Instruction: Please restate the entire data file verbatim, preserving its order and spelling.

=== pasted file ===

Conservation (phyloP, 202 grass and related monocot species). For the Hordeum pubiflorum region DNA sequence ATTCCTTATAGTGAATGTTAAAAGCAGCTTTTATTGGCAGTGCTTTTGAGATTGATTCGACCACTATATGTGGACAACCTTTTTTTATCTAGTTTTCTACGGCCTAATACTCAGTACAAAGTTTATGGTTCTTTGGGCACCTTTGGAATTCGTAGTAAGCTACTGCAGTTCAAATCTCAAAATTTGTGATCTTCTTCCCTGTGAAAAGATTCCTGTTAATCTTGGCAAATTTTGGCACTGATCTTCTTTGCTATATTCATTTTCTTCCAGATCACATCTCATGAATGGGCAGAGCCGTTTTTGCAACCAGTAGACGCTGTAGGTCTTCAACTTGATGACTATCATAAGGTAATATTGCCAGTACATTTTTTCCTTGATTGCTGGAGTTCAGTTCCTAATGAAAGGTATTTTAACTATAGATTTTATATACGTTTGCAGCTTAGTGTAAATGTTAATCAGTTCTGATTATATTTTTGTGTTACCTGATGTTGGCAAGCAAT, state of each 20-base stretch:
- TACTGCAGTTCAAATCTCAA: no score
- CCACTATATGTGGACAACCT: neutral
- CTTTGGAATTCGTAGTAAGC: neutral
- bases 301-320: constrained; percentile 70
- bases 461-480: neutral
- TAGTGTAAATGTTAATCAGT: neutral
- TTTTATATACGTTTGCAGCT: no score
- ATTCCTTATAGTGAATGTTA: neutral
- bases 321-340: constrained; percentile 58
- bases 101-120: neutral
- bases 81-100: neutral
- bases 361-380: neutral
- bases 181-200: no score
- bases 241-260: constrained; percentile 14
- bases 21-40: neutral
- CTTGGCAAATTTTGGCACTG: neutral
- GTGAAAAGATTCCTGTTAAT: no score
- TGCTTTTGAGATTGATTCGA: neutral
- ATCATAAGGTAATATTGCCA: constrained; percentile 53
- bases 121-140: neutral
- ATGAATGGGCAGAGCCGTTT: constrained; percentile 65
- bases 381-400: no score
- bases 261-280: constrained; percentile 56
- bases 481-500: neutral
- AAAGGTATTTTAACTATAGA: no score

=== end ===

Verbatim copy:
Conservation (phyloP, 202 grass and related monocot species). For the Hordeum pubiflorum region DNA sequence ATTCCTTATAGTGAATGTTAAAAGCAGCTTTTATTGGCAGTGCTTTTGAGATTGATTCGACCACTATATGTGGACAACCTTTTTTTATCTAGTTTTCTACGGCCTAATACTCAGTACAAAGTTTATGGTTCTTTGGGCACCTTTGGAATTCGTAGTAAGCTACTGCAGTTCAAATCTCAAAATTTGTGATCTTCTTCCCTGTGAAAAGATTCCTGTTAATCTTGGCAAATTTTGGCACTGATCTTCTTTGCTATATTCATTTTCTTCCAGATCACATCTCATGAATGGGCAGAGCCGTTTTTGCAACCAGTAGACGCTGTAGGTCTTCAACTTGATGACTATCATAAGGTAATATTGCCAGTACATTTTTTCCTTGATTGCTGGAGTTCAGTTCCTAATGAAAGGTATTTTAACTATAGATTTTATATACGTTTGCAGCTTAGTGTAAATGTTAATCAGTTCTGATTATATTTTTGTGTTACCTGATGTTGGCAAGCAAT, state of each 20-base stretch:
- TACTGCAGTTCAAATCTCAA: no score
- CCACTATATGTGGACAACCT: neutral
- CTTTGGAATTCGTAGTAAGC: neutral
- bases 301-320: constrained; percentile 70
- bases 461-480: neutral
- TAGTGTAAATGTTAATCAGT: neutral
- TTTTATATACGTTTGCAGCT: no score
- ATTCCTTATAGTGAATGTTA: neutral
- bases 321-340: constrained; percentile 58
- bases 101-120: neutral
- bases 81-100: neutral
- bases 361-380: neutral
- bases 181-200: no score
- bases 241-260: constrained; percentile 14
- bases 21-40: neutral
- CTTGGCAAATTTTGGCACTG: neutral
- GTGAAAAGATTCCTGTTAAT: no score
- TGCTTTTGAGATTGATTCGA: neutral
- ATCATAAGGTAATATTGCCA: constrained; percentile 53
- bases 121-140: neutral
- ATGAATGGGCAGAGCCGTTT: constrained; percentile 65
- bases 381-400: no score
- bases 261-280: constrained; percentile 56
- bases 481-500: neutral
- AAAGGTATTTTAACTATAGA: no score